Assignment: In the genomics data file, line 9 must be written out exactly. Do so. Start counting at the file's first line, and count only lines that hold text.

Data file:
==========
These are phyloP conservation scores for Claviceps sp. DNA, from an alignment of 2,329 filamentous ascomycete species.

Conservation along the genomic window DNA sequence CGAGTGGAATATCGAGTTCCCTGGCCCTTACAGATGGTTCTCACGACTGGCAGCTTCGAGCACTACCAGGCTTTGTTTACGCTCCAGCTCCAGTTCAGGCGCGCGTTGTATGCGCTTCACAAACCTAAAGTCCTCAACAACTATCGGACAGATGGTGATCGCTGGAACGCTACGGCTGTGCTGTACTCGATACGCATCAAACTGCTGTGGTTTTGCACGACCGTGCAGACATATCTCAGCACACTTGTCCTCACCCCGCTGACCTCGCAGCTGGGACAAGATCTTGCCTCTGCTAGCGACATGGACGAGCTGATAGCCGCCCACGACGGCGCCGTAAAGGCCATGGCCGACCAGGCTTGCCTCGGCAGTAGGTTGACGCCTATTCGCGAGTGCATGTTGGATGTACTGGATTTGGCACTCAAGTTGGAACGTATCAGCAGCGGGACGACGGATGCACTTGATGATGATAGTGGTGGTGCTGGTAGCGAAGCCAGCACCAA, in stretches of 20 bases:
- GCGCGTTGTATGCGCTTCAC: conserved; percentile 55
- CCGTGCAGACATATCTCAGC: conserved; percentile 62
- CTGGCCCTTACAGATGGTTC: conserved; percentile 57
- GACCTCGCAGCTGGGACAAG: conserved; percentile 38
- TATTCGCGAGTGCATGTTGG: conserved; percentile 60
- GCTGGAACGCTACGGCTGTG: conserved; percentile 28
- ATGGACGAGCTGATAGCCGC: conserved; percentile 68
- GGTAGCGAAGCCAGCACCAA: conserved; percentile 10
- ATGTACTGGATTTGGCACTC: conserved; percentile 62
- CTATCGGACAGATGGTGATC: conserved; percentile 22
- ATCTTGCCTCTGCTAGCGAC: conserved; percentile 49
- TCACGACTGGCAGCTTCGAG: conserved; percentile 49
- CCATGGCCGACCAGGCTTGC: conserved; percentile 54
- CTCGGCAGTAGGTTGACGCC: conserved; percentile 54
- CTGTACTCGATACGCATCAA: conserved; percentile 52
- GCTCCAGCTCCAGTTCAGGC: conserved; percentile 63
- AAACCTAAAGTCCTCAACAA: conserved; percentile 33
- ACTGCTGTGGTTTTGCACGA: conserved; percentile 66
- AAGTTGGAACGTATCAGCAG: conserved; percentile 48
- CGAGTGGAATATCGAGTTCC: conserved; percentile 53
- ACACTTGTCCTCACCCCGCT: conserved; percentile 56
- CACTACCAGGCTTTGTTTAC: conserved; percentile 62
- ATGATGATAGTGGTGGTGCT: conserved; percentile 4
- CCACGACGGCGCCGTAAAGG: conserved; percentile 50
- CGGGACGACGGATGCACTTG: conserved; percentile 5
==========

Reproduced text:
- ATGGACGAGCTGATAGCCGC: conserved; percentile 68